The possible reaction of Rob Gronkowski to the equine news of England. (Larry Busacca / Getty Images)
New England Patriots tight end Rob Gronkowski was bursting with his usual bounce after announced last week that he had bought a minority stake in a Kentucky Derby qualifier named Gronkowski.
"This horse is a winner, and I love a winner," the human Gronkowski said in a statement. "When I found out that the racehorse would be named after me, I started to look and I was really excited when it started to win, it has won its last three races and now it is heading to the Derby. Family Gronk, Gronkowski the Horse! "
But now comes the news that Gronkowski, the horse, will not make it to Churchill Downs after all. British coach Jeremy Noseda told RacingPost.com on Monday, before the horse's leading group made a more serious announcement.
"We are very sorry that Gronkowski missed the Kentucky Derby after having a fever over the weekend and receiving antibiotic treatment," the Phoenix owner group Thoroughbred announced Monday. "He can not make the long trip to Louisville, but he's doing well."
Gronkowski the horse had won four consecutive starts to accumulate enough qualifying points for the Kentucky Derby and was scheduled to arrive in Kentucky this coming weekend. It had always been a remote possibility to compete in the Derby; He has never run on land, with all his races coming on turf or all-weather surface. In addition, he never ran more than a mile, so it is questionable if Gronkowski had the stamina to compete in the 1 1/4 mile Derby. In addition, since the Kentucky Derby point system was introduced in 2013, no horse has won the race with less than 100 qualifying points. Gronkowski is only 50.
Even so, he figured to attract popular money based on his extremely popular and co-owner namesake. The news on Monday ended that possibility.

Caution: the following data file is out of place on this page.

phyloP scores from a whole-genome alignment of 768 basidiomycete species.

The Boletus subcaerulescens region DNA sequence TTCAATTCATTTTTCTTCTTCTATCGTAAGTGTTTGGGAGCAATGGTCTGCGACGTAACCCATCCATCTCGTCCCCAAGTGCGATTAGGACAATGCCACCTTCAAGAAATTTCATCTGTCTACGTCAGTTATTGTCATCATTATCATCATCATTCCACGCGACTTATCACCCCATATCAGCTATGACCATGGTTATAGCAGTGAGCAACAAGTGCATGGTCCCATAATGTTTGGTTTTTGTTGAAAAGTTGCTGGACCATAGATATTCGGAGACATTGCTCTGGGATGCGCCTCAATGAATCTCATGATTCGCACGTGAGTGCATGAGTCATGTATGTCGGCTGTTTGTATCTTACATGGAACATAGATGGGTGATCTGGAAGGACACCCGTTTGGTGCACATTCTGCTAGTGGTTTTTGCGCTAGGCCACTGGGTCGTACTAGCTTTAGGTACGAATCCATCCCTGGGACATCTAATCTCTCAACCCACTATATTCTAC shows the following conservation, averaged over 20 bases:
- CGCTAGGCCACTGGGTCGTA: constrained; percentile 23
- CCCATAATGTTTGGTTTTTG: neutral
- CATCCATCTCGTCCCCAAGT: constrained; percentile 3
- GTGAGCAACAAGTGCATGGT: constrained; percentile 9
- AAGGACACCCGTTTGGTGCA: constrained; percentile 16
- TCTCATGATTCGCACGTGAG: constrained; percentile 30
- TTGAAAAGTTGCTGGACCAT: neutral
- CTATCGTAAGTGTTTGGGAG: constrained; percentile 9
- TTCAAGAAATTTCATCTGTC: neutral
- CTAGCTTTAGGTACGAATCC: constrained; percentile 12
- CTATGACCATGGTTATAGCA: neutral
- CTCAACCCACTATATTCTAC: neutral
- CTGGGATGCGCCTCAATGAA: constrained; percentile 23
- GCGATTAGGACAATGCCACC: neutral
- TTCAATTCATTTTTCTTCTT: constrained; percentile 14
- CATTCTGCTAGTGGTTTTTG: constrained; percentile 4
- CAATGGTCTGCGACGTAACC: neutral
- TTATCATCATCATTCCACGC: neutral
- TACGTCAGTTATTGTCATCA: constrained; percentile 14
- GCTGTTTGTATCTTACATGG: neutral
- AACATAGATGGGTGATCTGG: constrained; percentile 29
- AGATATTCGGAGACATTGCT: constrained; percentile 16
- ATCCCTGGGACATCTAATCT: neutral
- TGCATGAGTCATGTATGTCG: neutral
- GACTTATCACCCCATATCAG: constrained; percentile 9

"Having a Derby contender with our first group of 3-year-olds was a dream come true, and that New England Patriots star Rob Gronkowski joining us on that trip made it even more exciting" said Tom Ludt, director of international operations at Phoenix Thoroughbred, according to the (Louisville) Courier Journal. "But we must put the welfare of the horse first, and we expect the colt to recover quickly and for his future careers."
Gronkowski, the human, probably has enough disposable income out there that it will be fine if his horse investment does not pay off. (He has said he never touches the money he receives from the six-year, $ 54 million contract he signed in 2012, but instead lives on his endorsements). But here is the hope that he knew the risks involved.
"This is a game in which money invested should be considered as disposable income," racehorse expert and adviser Tony Cobitz told CNBC in 2010. "Is it possible to make money? Yes. Is it possible? Make a lot of money, of course, but even the most sophisticated investors do not expect to do it every year. "
Barry Irwin, founder of Team Valor, one block from Kentucky horse racing, said: "Do not get involved in horse racing unless you like the sport, the chances of losing are 90 percent."  Fighter and Instilled Regard moved to the Derby camp, according to the Courier Journal, after Quip also left him.
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